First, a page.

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The Sun Magazine

Body and Mind

Alternative Medicine

The Sun Interview

Altered States

An Interview On Shamanism With Leslie Gray

I teach shamanic techniques which enable clients to have access to parts of their consciousness that they ordinarily can’t reach, and that’s what does the healing. I show them how to journey, and how to find a power animal or guardian spirit so that they can develop a relationship with these entities to empower themselves. Then they can do whatever they want to do: lose weight, work on a stuck relationship, heal their dispiritedness or negativity.

Essays, Memoirs, and True Stories

Cancer Is The Answer

Cancer, which had begun to affect as many as one in four, was a disease whereby an essentially weak, immature, dysfunctional cell invaded and occupied surrounding territories, dislocating the inhabitants, destroying the territory, devouring the resources, providing no exchange whatsoever until the entire territory was devastated and the inhabitants died of starvation, suffocation or toxicity. This dread disease became endemic to the second half of the twentieth century as tuberculosis had been in Europe in the nineteenth, and the plague earlier. Ironically, cancer, which perfectly mirrored imperialism, became through its proliferation the agency of spiritual and social — and therefore political — conversion.

The Sun Interview

The Doctor Who Won’t Charge

An Interview With Patch Adams

Some of my best friends are holistic healers, so I’ll be forgiven, I hope, if I question what seems to have become a tenet of their faith: charge as much as you can. People, they suggest, really like spending money on themselves; just writing out a whopping check is part of their “healing process.” And so it may be. Still, it gladdens me that not everyone believes that; I’m happy Patch Adams is fixing people up for free.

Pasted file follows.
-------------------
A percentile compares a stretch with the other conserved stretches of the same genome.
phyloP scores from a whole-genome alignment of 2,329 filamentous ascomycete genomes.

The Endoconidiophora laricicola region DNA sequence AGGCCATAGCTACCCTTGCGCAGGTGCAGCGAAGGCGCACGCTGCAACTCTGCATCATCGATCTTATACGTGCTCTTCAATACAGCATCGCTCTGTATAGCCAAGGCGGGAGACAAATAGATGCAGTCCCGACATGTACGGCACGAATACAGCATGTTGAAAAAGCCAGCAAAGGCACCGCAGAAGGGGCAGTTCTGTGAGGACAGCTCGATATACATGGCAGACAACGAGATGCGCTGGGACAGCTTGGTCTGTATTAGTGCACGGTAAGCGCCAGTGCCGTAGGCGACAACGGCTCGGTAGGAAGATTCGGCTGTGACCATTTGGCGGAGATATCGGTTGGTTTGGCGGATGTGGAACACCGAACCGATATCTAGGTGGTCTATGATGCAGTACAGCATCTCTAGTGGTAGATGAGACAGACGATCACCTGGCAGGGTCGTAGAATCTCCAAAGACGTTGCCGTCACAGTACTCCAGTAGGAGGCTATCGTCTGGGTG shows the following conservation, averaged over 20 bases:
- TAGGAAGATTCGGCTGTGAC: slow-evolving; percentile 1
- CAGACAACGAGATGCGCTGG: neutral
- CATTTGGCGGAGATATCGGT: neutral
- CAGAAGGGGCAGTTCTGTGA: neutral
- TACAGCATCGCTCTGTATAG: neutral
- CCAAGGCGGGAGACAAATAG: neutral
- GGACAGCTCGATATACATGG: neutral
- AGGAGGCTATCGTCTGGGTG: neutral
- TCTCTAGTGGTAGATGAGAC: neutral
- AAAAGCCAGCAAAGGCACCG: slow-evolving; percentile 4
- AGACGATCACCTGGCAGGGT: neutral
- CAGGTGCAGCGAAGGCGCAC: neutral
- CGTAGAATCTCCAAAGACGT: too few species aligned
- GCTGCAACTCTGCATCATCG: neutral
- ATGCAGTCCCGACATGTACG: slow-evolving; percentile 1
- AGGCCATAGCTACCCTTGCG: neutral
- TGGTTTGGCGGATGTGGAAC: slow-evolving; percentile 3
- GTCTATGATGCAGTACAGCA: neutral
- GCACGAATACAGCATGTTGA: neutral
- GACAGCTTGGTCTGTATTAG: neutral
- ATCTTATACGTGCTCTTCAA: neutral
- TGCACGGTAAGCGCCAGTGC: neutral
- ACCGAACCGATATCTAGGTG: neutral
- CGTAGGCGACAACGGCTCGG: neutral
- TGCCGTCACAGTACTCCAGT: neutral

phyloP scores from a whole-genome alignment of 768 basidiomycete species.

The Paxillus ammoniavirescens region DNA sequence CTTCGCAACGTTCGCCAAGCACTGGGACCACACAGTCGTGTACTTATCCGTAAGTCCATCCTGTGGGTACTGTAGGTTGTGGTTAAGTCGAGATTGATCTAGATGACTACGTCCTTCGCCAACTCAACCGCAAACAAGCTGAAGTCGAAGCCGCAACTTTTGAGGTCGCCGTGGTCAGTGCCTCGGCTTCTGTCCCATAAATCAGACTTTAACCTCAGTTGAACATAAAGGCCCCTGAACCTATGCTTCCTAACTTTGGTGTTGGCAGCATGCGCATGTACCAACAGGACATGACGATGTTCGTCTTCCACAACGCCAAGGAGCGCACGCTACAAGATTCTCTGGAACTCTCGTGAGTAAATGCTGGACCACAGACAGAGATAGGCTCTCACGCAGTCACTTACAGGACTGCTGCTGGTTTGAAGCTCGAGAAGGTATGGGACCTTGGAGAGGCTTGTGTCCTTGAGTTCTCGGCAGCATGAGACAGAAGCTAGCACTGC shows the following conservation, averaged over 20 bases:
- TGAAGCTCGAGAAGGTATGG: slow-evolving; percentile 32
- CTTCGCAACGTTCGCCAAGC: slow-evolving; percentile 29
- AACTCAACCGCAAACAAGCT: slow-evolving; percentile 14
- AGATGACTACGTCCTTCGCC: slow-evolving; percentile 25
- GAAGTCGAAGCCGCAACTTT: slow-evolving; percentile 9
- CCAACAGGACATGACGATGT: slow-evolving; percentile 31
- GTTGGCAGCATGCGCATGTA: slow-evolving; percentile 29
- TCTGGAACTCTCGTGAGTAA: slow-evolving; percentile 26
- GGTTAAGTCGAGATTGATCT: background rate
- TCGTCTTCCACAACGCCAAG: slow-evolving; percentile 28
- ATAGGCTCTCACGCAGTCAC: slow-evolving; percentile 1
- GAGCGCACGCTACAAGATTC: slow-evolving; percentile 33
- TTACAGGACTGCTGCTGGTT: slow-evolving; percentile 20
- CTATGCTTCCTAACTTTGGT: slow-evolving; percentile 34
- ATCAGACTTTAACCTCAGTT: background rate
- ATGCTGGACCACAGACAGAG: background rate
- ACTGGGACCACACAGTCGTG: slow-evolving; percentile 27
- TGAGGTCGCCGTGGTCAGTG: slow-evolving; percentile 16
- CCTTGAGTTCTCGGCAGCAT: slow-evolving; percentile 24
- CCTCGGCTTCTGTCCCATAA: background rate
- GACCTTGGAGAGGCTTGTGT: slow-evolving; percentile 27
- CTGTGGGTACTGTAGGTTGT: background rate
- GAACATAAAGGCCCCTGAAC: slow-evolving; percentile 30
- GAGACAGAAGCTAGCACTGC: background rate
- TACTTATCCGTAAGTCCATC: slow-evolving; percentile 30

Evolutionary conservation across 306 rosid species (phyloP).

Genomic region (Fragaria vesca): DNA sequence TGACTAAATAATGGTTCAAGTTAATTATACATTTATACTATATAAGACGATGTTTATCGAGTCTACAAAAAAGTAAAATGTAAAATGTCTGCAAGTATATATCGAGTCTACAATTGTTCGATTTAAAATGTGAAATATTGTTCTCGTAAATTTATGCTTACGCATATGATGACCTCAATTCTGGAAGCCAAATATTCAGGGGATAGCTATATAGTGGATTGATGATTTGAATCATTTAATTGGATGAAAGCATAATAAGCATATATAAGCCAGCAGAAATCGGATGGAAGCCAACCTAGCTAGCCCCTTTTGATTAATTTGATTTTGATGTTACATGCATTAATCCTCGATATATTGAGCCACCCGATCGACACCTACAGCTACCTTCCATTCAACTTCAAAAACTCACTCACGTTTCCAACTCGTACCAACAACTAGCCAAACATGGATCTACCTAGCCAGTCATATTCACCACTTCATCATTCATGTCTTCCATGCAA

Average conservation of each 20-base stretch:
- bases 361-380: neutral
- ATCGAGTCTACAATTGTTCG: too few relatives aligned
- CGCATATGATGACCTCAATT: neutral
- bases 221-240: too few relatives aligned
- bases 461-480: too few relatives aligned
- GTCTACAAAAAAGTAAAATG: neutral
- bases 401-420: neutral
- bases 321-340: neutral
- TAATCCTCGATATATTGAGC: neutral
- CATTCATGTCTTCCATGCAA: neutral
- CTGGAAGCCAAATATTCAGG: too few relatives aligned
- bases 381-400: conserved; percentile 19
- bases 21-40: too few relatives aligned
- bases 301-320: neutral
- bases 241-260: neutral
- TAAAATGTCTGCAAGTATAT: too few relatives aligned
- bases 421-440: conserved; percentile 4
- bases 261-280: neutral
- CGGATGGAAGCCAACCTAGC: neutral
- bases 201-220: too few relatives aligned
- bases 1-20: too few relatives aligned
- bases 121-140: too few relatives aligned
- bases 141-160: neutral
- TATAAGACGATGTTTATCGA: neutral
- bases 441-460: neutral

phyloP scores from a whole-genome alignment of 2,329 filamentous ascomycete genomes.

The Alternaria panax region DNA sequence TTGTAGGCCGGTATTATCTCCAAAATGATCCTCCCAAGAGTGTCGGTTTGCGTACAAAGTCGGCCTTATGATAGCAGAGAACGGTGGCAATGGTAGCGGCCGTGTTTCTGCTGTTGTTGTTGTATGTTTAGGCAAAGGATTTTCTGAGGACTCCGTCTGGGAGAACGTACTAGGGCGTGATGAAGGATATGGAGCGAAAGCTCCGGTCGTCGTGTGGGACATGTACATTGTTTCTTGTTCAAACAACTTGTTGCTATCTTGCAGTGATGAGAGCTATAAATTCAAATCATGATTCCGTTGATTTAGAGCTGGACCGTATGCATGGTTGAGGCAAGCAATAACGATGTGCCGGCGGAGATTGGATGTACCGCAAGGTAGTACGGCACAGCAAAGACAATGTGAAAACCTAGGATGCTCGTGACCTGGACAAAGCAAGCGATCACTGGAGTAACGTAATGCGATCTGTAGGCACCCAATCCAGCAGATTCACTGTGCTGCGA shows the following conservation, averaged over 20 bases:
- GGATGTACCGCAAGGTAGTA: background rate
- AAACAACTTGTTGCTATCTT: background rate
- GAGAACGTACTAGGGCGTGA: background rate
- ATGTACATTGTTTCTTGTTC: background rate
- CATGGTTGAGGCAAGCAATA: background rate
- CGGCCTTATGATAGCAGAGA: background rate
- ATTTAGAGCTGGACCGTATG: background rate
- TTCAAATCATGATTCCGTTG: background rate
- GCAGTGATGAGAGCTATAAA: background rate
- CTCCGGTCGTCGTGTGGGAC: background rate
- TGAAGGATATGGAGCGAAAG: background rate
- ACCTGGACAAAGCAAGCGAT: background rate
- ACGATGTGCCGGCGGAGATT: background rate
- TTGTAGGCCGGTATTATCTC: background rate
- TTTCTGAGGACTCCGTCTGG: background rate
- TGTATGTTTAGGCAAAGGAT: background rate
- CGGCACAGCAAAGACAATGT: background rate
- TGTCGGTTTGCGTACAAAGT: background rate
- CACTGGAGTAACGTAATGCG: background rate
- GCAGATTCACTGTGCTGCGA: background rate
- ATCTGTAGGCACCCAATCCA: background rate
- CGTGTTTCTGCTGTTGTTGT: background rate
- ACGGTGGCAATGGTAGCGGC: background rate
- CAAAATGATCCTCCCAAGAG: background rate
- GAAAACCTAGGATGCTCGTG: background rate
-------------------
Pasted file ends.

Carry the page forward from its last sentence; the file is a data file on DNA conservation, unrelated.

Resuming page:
The Green Woman

April had been chilly and stormy this year, so on the first day that truly felt like spring, I was happy to go outdoors in the gentle sunshine to work in my garden. After a long winter under my low, dark roof, it lightened me to see young leaves arching in airy layers overhead. I often paused in my digging to look up through them to the newborn blue sky beyond.

The Sun Interview

Gently Changing

An Interview On Cancer And Health With O. Carl Simonton

What we have our patients do is to take the symptoms of cancer as the illness, and to look for the five biggest changes that they can identify in their lives in the 18 months prior to the diagnosis being made. If they have had subsequent flareups, they look at the six months prior to each flareup. Then, they look at their emotional reactions to those changes. Finally, with each episode, they look at five good things that happened to them as a result of the diagnosis or of each flareup — what they get out of being sick.



Winter in Dallas, Chuck and Morgan and me all tucked into an efficiency apartment with a murphy bed, smoking marijuana in a large walk-in closet that also doubles as my writing space because Shorty the landlord says if he catches you smoking pot he’ll throw you out. Shorty is king of this straight baptist red-brick apartment and square lawn in the middle of a block of black chicano low-riders and jesusfreak vans with holy fire painted in orange running off the front fenders, gunshots at night and sirens in the alley behind the supermarket, taxi driver asking on the corner have you seen that blonde hooker that’s always here, flat brown bottles on the sidewalk when I walk to work past the park in the morning, everybody asking me are you sure you should be walking to work?

The Sun Interview

Doctors As Equals: Beyond The Medical Mystique

An Interview With Dan Domizio

I’ll always remember Dan Domizio sitting in a corner of my bedroom on a quiet night in January, 1976, a bearded man in a white turban, seemingly lost in carving and sanding the hull of a model boat — as a few feet away Priscilla was lost in her thirteenth or fourteenth hour of labor. He’d look up occasionally, say something encouraging. His casualness both soothed and disconcerted me — was he really paying attention? He was supposed to deliver this baby.